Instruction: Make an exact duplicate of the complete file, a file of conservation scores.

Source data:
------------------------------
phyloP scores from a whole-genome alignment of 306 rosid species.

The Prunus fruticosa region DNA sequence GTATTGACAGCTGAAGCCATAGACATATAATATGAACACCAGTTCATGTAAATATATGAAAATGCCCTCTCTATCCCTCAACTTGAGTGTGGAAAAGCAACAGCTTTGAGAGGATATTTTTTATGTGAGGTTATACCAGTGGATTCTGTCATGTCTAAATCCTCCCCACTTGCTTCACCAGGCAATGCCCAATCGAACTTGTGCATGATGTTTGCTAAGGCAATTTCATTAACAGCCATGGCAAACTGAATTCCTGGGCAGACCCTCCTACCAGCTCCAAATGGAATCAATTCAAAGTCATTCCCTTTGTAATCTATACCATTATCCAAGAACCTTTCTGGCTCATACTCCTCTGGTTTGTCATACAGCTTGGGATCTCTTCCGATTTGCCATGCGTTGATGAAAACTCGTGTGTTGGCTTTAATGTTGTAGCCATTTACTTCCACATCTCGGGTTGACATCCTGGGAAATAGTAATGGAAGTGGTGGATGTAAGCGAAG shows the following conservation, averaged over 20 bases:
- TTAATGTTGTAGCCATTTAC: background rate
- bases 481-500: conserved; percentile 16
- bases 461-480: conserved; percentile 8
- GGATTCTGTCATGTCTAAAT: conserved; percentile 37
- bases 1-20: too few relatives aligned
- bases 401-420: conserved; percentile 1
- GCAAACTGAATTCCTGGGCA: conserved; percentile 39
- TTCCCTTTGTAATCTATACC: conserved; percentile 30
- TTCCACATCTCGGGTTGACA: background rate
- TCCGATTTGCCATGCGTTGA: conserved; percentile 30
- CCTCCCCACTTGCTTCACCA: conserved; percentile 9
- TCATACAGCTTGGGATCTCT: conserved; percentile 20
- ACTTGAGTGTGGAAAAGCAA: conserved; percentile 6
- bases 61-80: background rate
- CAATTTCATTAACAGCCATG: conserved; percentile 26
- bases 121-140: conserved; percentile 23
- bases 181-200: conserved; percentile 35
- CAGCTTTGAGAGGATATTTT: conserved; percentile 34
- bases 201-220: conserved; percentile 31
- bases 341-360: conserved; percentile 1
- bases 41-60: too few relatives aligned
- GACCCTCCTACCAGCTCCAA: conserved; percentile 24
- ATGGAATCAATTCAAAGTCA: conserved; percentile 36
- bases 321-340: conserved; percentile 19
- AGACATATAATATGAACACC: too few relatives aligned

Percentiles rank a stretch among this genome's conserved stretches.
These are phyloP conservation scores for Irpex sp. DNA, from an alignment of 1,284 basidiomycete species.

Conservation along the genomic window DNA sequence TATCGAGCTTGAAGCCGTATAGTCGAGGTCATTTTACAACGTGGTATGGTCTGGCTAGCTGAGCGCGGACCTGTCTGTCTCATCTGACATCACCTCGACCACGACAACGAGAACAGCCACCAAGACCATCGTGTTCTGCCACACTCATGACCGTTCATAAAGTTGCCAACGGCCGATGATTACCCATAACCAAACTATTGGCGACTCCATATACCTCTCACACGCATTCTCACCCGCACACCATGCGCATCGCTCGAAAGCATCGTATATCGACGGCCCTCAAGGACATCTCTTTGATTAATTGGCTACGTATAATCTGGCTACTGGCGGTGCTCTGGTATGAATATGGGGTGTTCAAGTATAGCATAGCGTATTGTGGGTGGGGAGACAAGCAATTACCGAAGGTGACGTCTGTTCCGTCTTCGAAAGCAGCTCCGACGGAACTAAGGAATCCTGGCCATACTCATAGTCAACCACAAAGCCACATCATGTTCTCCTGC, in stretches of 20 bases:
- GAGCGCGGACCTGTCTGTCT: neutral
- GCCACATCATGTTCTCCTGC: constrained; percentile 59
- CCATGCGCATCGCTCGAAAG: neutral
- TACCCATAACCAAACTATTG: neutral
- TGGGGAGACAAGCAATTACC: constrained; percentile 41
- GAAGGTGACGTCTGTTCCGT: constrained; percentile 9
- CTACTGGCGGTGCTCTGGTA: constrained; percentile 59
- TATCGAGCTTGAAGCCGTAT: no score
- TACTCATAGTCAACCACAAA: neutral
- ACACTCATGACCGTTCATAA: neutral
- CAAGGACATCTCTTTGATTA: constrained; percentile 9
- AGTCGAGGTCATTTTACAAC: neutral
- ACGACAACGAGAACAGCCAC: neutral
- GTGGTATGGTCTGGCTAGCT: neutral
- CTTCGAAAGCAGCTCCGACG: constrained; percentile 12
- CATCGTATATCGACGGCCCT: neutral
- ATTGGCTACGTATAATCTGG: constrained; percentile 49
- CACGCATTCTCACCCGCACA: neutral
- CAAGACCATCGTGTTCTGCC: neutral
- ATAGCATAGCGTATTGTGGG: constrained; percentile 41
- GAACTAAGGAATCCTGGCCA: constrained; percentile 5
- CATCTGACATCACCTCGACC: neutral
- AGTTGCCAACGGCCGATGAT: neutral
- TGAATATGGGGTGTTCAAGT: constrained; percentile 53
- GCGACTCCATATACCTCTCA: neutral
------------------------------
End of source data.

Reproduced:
phyloP scores from a whole-genome alignment of 306 rosid species.

The Prunus fruticosa region DNA sequence GTATTGACAGCTGAAGCCATAGACATATAATATGAACACCAGTTCATGTAAATATATGAAAATGCCCTCTCTATCCCTCAACTTGAGTGTGGAAAAGCAACAGCTTTGAGAGGATATTTTTTATGTGAGGTTATACCAGTGGATTCTGTCATGTCTAAATCCTCCCCACTTGCTTCACCAGGCAATGCCCAATCGAACTTGTGCATGATGTTTGCTAAGGCAATTTCATTAACAGCCATGGCAAACTGAATTCCTGGGCAGACCCTCCTACCAGCTCCAAATGGAATCAATTCAAAGTCATTCCCTTTGTAATCTATACCATTATCCAAGAACCTTTCTGGCTCATACTCCTCTGGTTTGTCATACAGCTTGGGATCTCTTCCGATTTGCCATGCGTTGATGAAAACTCGTGTGTTGGCTTTAATGTTGTAGCCATTTACTTCCACATCTCGGGTTGACATCCTGGGAAATAGTAATGGAAGTGGTGGATGTAAGCGAAG shows the following conservation, averaged over 20 bases:
- TTAATGTTGTAGCCATTTAC: background rate
- bases 481-500: conserved; percentile 16
- bases 461-480: conserved; percentile 8
- GGATTCTGTCATGTCTAAAT: conserved; percentile 37
- bases 1-20: too few relatives aligned
- bases 401-420: conserved; percentile 1
- GCAAACTGAATTCCTGGGCA: conserved; percentile 39
- TTCCCTTTGTAATCTATACC: conserved; percentile 30
- TTCCACATCTCGGGTTGACA: background rate
- TCCGATTTGCCATGCGTTGA: conserved; percentile 30
- CCTCCCCACTTGCTTCACCA: conserved; percentile 9
- TCATACAGCTTGGGATCTCT: conserved; percentile 20
- ACTTGAGTGTGGAAAAGCAA: conserved; percentile 6
- bases 61-80: background rate
- CAATTTCATTAACAGCCATG: conserved; percentile 26
- bases 121-140: conserved; percentile 23
- bases 181-200: conserved; percentile 35
- CAGCTTTGAGAGGATATTTT: conserved; percentile 34
- bases 201-220: conserved; percentile 31
- bases 341-360: conserved; percentile 1
- bases 41-60: too few relatives aligned
- GACCCTCCTACCAGCTCCAA: conserved; percentile 24
- ATGGAATCAATTCAAAGTCA: conserved; percentile 36
- bases 321-340: conserved; percentile 19
- AGACATATAATATGAACACC: too few relatives aligned

Percentiles rank a stretch among this genome's conserved stretches.
These are phyloP conservation scores for Irpex sp. DNA, from an alignment of 1,284 basidiomycete species.

Conservation along the genomic window DNA sequence TATCGAGCTTGAAGCCGTATAGTCGAGGTCATTTTACAACGTGGTATGGTCTGGCTAGCTGAGCGCGGACCTGTCTGTCTCATCTGACATCACCTCGACCACGACAACGAGAACAGCCACCAAGACCATCGTGTTCTGCCACACTCATGACCGTTCATAAAGTTGCCAACGGCCGATGATTACCCATAACCAAACTATTGGCGACTCCATATACCTCTCACACGCATTCTCACCCGCACACCATGCGCATCGCTCGAAAGCATCGTATATCGACGGCCCTCAAGGACATCTCTTTGATTAATTGGCTACGTATAATCTGGCTACTGGCGGTGCTCTGGTATGAATATGGGGTGTTCAAGTATAGCATAGCGTATTGTGGGTGGGGAGACAAGCAATTACCGAAGGTGACGTCTGTTCCGTCTTCGAAAGCAGCTCCGACGGAACTAAGGAATCCTGGCCATACTCATAGTCAACCACAAAGCCACATCATGTTCTCCTGC, in stretches of 20 bases:
- GAGCGCGGACCTGTCTGTCT: neutral
- GCCACATCATGTTCTCCTGC: constrained; percentile 59
- CCATGCGCATCGCTCGAAAG: neutral
- TACCCATAACCAAACTATTG: neutral
- TGGGGAGACAAGCAATTACC: constrained; percentile 41
- GAAGGTGACGTCTGTTCCGT: constrained; percentile 9
- CTACTGGCGGTGCTCTGGTA: constrained; percentile 59
- TATCGAGCTTGAAGCCGTAT: no score
- TACTCATAGTCAACCACAAA: neutral
- ACACTCATGACCGTTCATAA: neutral
- CAAGGACATCTCTTTGATTA: constrained; percentile 9
- AGTCGAGGTCATTTTACAAC: neutral
- ACGACAACGAGAACAGCCAC: neutral
- GTGGTATGGTCTGGCTAGCT: neutral
- CTTCGAAAGCAGCTCCGACG: constrained; percentile 12
- CATCGTATATCGACGGCCCT: neutral
- ATTGGCTACGTATAATCTGG: constrained; percentile 49
- CACGCATTCTCACCCGCACA: neutral
- CAAGACCATCGTGTTCTGCC: neutral
- ATAGCATAGCGTATTGTGGG: constrained; percentile 41
- GAACTAAGGAATCCTGGCCA: constrained; percentile 5
- CATCTGACATCACCTCGACC: neutral
- AGTTGCCAACGGCCGATGAT: neutral
- TGAATATGGGGTGTTCAAGT: constrained; percentile 53
- GCGACTCCATATACCTCTCA: neutral